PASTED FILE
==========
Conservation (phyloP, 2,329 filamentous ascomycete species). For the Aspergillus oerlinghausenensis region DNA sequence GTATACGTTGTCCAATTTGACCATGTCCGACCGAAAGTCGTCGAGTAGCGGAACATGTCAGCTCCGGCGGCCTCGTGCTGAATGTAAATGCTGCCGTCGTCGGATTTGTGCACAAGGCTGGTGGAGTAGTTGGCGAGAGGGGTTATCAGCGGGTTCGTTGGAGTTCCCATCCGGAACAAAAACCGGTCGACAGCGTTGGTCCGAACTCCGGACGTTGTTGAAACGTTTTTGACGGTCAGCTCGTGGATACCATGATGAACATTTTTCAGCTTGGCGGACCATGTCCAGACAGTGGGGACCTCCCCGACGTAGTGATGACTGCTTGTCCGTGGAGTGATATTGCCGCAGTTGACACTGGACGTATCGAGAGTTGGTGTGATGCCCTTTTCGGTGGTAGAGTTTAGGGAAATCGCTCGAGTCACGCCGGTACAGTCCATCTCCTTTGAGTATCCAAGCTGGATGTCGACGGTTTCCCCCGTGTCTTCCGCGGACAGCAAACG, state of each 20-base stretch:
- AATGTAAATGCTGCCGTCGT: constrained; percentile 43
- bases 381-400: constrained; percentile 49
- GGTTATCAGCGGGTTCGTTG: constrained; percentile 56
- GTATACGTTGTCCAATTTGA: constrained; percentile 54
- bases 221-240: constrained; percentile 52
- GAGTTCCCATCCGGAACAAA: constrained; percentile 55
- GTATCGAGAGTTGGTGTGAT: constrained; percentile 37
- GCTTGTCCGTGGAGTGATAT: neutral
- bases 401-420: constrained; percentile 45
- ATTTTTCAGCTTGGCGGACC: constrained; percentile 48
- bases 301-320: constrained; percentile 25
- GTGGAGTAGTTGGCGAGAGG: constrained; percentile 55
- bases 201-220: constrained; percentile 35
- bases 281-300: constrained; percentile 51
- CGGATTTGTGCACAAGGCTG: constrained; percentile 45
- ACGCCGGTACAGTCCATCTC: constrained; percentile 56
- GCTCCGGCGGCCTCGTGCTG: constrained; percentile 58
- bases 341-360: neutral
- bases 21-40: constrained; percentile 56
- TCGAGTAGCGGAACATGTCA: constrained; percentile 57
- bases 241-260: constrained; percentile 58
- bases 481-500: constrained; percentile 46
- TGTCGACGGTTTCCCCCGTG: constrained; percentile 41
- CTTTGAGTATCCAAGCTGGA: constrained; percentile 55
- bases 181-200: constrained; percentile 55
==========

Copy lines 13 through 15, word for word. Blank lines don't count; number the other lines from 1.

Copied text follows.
- GTGGAGTAGTTGGCGAGAGG: constrained; percentile 55
- bases 201-220: constrained; percentile 35
- bases 281-300: constrained; percentile 51